On-farm research can offer the best of both worlds

Mahendran 1

My parents tell me that from a very young age I said that I wanted to be either a vet or a hairdresser. When I realised that I could wield a pair of clippers as a vet, my career path was chosen!

I studied veterinary medicine at Nottingham – I was one of the second cohort to graduate from the vet school. University was great, but the biggest draw for me was the fact that I could take my pony with me to the university’s livery yard.

What did you do after qualifying? 

My decision to pursue farm animal work came quite late. It was during final-year rotations that I found out how much I enjoyed farm work. I became fascinated by the understated magnificence of cattle, discovering, for example, that each day that a cow produces milk is metabolically equivalent to a thoroughbred horse running in a race. Farm animal veterinary work then became my area of choice. After qualifying, I didn’t feel ready to head into farm practice, so I chose to do a supported internship programme at the Royal Veterinary College (RVC), as I felt it would be a good fit for me.

Did you have a career plan? 

No. Throughout my internship, I was introduced to the academic side of teaching, as well as learning more about clinical research. The experience is shaping my future, having led me into a residency and now a PhD.

My initial attempt to find a PhD was something of a disaster. As the end of my residency approached, I was struggling to find a suitable topic and ended up applying for one that was not really suited to my clinical expertise. It involved designing a model for foot-and-mouth disease vaccine selection, and although I learnt a lot, I realised a technical and computer science-based PhD was a million miles away from the clinical work I loved. I made the tough decision to move back to academia, which would offer more clinical work.

'After qualifying, I didn’t feel ready to head into farm practice, so I chose to do a supported internship'

Route into research

Trying to find suitable routes for early career researchers or clinicians seeking research opportunities can be challenging. There are more grants becoming available and one of these is the MSD Animal Health Research Bursary.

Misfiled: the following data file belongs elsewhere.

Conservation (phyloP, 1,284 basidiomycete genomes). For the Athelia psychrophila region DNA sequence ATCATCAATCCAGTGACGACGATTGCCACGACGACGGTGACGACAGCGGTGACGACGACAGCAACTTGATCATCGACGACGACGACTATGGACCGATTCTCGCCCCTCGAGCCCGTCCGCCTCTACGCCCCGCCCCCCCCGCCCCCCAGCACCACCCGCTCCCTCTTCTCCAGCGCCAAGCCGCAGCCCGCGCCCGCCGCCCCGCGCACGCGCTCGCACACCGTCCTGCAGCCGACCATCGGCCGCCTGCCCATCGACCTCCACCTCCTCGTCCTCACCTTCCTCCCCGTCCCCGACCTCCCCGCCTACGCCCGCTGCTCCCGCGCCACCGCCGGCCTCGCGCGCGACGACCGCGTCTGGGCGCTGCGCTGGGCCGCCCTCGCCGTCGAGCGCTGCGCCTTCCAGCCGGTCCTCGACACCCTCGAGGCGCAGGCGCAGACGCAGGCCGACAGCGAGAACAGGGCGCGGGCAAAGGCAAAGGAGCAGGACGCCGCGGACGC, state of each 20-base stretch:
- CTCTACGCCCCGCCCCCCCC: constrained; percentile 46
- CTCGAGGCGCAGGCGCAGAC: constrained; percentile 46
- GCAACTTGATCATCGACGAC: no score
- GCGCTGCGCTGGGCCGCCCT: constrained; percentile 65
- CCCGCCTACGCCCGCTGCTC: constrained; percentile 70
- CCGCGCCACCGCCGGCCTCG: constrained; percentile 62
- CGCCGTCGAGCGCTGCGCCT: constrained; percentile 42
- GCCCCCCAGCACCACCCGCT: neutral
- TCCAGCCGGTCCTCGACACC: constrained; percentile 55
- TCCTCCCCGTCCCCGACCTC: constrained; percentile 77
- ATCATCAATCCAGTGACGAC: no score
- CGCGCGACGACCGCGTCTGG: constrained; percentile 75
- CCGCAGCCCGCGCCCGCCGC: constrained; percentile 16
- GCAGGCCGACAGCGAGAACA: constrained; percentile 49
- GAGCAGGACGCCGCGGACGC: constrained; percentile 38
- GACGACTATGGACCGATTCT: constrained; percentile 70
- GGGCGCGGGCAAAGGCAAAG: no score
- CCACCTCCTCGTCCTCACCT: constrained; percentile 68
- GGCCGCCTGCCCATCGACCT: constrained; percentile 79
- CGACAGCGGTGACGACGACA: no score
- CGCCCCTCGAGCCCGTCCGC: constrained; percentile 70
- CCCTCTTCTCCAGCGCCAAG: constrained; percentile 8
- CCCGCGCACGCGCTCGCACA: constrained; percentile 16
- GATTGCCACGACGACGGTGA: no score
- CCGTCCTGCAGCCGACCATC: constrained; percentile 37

I was lucky enough to be awarded one in 2018, which allowed me to carry out some clinical research in calves and return to my love of clinical research. It was also instrumental in giving me the confidence to look for another PhD opportunity. I was fortunate to find one with the RVC in 2019. 

I am very keen to study clinically relevant topics that can help the animals on farms, with my aim being to try to improve their health and welfare through my studies. 

What important skills have you acquired? 

I think some of the most important skills I have acquired are not specifically vet related, but more to do with my growth as a person. I have become more confident, as well as acknowledging the skills I have and the areas of work that I know I am good at. 

I have learnt patience, and although I like to be organised and plan thoroughly, I am now better at taking my time to allow things to evolve rather than panicking about things I feel should have been done yesterday.

What does your current job involve? 

Splitting my time between teaching final-year vet students and undertaking my PhD is a good mix. I have fantastic supervisors and am fortunate to be based in the south west where our great local farmers allow me to carry out clinical research.

Teaching days involve helping students to hone their clinical skills. Being able to get out on farms to demonstrate how to deal with real-life problems is integral to their learning. It’s exciting to see them build on their knowledge and experiences, and give them the confidence to carry out Day 1 competences that will make a real difference, both to them and the animals under their care.

Having a dual role means keeping an eye on the balance between the two sides of my work, making sure one does not dominate the other. Keeping tabs on recent literature that isn’t directly related to my PhD is challenging, but chatting to colleagues can be useful for flagging new and exciting developments. I also work with a great bunch of people, which makes life enjoyable.

A lack of face-to-face contact with colleagues due to Covid-19 has been difficult but, as is the case for many others, the use of online meetings has become the new normal.

'Helping students with Day 1 competences helps them and the animals under their care'

What’s next? 

I’m aiming to keep my research on target and complete my PhD. Having done so, I hope to continue to help improve the health and welfare of dairy cattle.

How do you achieve work-life balance? 

The flexibility of my role means I can plan my research studies around a fixed teaching timetable. 

I don’t do out-of-hours clinical work and although I often do some work at weekends, this is through choice rather than necessity. 

A big bonus of working in academia is that we have much more sociable working hours.

My three ponies keep me pretty busy in my spare time, with lots of stable chores and poo-picking, and I play hockey too – it’s good for my fitness and great for socialising.

What advice would you give your younger self? 

I would tell myself to relax and have a bit more fun. I was quite studious at university and didn’t make as much of the social aspects of vet school as I could have done.

Sophie's CV 

2012: Qualified from Nottingham vet school

2012: Farm animal internship at the Royal Veterinary College (RVC) 

2013: Farm animal residency at the RVC 

2015: Diploma of the European College of Bovine Health Management

2016: PhD Pirbright Institute 

2017: Farm animal teaching fellow at the University of Surrey 

2018: MSD Animal Health Research Bursary

2019–present: Part-time lecturer and PhD student at the RVC

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